New interest rates drastically change loan payments

Interest rates just last month jumped a touch more than seven percent in September. If you are home or car shopping, this can put a big dent in what you can now afford. 

Americans got used to historically low interest rates. Some people are locked into 30-year mortgages that are under three percent. That’s incredibly low. And, while the difference between three and seven percent might not seem like a huge spread, it is when you go to make a loan payment.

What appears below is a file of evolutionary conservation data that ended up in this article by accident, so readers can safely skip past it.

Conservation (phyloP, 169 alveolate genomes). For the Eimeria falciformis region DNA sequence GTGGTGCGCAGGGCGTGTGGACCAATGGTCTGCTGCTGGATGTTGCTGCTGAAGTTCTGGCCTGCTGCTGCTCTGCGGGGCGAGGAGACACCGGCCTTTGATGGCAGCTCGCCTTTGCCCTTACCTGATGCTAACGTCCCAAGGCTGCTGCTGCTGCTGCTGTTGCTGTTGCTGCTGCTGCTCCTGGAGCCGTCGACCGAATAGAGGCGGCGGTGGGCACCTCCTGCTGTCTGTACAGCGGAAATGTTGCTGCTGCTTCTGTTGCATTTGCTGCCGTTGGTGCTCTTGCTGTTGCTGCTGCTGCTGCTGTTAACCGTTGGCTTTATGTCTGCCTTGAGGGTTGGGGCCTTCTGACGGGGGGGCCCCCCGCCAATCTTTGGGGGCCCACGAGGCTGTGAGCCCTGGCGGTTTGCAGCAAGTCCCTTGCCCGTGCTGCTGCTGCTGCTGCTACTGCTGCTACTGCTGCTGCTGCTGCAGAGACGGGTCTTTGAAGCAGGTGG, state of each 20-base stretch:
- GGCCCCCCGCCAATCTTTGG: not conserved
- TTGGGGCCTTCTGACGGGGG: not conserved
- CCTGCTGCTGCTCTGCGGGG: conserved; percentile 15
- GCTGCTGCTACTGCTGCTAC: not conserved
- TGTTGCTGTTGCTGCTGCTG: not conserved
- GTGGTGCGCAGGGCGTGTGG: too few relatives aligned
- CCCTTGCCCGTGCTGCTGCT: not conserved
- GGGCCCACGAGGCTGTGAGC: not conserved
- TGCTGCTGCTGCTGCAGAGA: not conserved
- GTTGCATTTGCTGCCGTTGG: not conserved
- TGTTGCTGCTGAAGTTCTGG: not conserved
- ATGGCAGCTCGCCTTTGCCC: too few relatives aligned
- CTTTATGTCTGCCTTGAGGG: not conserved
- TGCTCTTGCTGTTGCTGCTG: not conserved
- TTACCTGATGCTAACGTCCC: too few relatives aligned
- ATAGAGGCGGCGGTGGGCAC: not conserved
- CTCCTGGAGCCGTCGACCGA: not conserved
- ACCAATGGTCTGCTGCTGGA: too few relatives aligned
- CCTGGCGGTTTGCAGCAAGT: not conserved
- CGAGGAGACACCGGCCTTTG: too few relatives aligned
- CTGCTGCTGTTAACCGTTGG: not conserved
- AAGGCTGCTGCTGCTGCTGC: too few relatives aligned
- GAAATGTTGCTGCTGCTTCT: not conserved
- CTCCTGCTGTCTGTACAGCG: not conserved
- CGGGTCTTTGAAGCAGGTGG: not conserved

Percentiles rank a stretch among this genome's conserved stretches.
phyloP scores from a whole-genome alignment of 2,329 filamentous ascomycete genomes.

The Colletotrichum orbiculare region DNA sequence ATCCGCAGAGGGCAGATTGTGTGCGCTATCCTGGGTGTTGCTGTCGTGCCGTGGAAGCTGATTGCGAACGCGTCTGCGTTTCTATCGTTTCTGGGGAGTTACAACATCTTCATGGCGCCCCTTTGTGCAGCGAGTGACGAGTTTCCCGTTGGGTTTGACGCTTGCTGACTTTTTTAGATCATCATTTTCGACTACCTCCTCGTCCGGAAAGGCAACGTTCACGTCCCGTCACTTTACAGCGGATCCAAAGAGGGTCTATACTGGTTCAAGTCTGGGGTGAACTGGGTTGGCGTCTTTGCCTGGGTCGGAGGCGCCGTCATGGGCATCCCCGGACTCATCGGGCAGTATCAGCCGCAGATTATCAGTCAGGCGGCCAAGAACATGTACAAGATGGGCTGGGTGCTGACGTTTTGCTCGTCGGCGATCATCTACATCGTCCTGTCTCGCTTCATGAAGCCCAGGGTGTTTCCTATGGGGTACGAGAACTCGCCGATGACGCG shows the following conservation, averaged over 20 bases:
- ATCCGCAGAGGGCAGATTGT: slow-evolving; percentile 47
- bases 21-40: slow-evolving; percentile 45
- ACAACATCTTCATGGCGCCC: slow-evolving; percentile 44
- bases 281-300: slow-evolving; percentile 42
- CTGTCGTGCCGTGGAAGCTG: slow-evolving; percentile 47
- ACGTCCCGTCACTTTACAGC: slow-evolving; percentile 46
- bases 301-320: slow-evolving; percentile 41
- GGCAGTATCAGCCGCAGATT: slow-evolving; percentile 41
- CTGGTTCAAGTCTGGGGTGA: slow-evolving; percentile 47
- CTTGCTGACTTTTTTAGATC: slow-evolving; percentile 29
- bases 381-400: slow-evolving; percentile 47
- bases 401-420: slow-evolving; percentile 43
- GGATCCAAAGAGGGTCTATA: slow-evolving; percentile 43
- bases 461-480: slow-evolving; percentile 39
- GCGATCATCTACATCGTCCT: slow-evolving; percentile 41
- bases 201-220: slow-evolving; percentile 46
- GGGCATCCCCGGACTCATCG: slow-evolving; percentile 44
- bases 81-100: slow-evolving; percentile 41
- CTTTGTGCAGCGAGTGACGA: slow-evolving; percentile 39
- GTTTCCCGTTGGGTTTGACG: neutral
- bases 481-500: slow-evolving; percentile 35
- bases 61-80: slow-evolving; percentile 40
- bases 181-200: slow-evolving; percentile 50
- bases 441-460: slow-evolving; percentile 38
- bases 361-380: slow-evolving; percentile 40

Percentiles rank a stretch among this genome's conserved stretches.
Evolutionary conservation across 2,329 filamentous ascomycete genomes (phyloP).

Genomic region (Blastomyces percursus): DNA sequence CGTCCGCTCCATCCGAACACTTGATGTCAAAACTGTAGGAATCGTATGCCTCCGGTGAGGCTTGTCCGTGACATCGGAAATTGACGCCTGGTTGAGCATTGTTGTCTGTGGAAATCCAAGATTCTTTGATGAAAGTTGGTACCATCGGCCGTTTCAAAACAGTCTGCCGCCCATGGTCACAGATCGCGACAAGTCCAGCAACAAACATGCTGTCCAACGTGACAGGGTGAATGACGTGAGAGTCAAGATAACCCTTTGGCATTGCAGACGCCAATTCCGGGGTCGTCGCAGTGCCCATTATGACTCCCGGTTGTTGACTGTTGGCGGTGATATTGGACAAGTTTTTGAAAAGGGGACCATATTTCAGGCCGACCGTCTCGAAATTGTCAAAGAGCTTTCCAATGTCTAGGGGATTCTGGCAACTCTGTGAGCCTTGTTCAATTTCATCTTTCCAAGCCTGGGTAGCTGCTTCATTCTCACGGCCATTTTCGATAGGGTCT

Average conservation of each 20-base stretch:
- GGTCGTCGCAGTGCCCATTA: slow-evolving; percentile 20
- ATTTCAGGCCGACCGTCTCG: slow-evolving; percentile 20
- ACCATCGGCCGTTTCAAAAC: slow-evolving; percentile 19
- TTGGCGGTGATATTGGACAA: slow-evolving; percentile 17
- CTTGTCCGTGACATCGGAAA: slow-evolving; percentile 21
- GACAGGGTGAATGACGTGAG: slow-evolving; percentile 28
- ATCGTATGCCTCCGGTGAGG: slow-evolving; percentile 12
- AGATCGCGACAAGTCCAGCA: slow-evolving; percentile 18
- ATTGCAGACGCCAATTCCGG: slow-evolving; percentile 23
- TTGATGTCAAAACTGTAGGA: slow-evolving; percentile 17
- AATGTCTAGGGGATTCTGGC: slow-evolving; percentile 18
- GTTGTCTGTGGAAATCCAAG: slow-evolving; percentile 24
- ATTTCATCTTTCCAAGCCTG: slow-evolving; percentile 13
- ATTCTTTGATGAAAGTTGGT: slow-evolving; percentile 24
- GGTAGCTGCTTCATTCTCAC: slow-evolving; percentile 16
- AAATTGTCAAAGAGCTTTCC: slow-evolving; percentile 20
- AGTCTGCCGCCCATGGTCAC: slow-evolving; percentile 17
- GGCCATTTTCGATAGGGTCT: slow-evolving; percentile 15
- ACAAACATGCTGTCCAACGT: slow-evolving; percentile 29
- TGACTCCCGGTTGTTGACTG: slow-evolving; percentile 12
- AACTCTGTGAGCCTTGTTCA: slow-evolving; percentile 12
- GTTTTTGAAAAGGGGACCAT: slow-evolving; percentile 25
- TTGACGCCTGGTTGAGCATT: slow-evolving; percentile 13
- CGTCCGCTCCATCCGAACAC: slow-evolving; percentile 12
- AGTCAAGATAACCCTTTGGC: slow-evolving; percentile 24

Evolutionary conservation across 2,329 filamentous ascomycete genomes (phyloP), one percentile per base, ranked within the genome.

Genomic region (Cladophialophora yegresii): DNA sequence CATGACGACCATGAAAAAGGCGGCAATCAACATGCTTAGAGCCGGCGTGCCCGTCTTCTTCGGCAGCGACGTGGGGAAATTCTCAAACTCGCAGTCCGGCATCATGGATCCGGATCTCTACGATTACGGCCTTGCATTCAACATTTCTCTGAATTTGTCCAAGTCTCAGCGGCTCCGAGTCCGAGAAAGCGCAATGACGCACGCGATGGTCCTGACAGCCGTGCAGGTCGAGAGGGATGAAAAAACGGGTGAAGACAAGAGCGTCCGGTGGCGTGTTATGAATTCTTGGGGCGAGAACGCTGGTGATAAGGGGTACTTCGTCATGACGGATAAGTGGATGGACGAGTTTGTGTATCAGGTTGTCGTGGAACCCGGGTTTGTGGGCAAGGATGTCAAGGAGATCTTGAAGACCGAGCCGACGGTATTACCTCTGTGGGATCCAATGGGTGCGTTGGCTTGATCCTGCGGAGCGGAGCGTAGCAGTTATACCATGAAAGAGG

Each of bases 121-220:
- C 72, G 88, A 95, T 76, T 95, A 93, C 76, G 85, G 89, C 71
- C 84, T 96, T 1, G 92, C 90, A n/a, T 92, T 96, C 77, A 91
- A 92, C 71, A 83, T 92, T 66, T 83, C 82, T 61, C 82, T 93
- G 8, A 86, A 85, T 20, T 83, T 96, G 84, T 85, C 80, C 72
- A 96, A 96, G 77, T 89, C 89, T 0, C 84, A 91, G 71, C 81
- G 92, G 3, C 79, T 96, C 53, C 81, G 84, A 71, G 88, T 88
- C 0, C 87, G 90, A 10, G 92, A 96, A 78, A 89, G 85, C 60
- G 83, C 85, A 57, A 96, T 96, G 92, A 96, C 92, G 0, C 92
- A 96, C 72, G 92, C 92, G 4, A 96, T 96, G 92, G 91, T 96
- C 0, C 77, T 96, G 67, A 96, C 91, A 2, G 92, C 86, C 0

If you're borrowing $300,000 on a 30-year fixed mortgage loan, at last year's rate of three percent, your mortgage payment, minus taxes and insurance, would be $1,265. 

Now let’s look at seven percent. That same loan is now $1,996 a month. This is a $731 difference. That changes how much home you can actually afford. 

Here are three things you can do to mitigate the costs. Wait to buy until things settle down. If you still need a car and must get a loan, then make sure you have the best credit. The better the credit score, the lower the rate you get. And finally, if you can swing it, get a shorter-term loan. Your rate will be lower. 

And for a little perspective, the highest rate was in 1981 at 19 percent. OUCH!